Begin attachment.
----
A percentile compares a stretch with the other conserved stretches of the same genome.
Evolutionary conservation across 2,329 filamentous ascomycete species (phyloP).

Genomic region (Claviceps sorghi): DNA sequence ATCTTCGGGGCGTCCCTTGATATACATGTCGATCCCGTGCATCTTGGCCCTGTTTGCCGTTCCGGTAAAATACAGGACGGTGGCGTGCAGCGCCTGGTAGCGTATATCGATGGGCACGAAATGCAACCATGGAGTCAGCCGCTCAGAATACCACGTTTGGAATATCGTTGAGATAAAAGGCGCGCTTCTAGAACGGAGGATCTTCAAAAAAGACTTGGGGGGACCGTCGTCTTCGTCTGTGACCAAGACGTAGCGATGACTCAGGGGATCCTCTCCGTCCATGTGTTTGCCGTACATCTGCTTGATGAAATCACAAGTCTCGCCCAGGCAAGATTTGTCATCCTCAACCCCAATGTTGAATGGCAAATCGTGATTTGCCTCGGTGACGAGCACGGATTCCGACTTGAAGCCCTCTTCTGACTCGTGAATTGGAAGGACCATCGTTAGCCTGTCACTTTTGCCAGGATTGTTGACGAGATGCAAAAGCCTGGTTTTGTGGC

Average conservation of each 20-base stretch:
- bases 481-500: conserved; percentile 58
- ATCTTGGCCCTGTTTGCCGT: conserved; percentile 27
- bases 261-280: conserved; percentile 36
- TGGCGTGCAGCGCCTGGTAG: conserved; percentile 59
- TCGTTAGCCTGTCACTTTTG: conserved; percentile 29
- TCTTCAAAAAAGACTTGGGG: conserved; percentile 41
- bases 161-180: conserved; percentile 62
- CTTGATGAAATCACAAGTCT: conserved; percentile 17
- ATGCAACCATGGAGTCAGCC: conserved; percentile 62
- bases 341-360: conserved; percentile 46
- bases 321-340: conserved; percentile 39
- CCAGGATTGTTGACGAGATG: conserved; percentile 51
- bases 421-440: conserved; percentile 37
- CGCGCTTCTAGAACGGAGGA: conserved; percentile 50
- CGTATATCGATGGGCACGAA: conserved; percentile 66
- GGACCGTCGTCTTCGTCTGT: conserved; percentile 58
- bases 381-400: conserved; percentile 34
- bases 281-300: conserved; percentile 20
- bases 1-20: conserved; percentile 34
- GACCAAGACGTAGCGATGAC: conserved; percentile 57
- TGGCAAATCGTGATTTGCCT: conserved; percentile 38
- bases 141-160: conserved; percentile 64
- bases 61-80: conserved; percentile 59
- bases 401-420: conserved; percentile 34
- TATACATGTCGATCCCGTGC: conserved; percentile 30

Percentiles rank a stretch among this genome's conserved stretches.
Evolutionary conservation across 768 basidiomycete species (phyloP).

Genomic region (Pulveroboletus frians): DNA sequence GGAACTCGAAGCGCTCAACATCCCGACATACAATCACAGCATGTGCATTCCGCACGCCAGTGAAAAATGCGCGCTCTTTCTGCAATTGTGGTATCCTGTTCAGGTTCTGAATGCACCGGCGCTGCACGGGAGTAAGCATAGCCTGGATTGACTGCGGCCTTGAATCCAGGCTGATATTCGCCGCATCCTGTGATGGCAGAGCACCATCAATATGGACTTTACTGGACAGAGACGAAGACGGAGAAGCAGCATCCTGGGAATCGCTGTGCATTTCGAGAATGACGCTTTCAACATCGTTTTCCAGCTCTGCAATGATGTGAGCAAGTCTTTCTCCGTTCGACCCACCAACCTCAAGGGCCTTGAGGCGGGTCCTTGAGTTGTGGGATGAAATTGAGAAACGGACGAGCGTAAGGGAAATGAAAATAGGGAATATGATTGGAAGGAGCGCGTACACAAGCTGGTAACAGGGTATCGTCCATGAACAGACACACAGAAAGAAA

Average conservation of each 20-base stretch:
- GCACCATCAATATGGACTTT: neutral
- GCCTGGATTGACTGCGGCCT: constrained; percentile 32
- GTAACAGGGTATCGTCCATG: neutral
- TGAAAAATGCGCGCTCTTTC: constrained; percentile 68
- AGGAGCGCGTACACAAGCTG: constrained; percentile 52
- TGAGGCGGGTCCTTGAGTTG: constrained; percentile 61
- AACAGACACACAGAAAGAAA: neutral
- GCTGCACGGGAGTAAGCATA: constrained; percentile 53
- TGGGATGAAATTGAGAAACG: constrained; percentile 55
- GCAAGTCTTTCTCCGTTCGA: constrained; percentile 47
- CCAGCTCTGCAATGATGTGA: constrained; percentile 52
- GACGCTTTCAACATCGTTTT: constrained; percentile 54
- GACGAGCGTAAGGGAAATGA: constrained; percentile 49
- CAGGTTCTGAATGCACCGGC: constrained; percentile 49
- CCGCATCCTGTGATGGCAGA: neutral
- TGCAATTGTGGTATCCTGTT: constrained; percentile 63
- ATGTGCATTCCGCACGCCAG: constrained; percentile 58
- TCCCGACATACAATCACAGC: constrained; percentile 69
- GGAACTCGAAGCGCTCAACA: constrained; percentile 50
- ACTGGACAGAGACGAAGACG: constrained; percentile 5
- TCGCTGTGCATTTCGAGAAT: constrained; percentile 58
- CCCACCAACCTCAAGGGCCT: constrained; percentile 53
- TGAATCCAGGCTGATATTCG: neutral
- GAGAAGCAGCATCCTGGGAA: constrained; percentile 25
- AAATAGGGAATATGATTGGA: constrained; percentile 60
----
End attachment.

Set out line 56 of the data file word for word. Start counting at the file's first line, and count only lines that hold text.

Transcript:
- TGAATCCAGGCTGATATTCG: neutral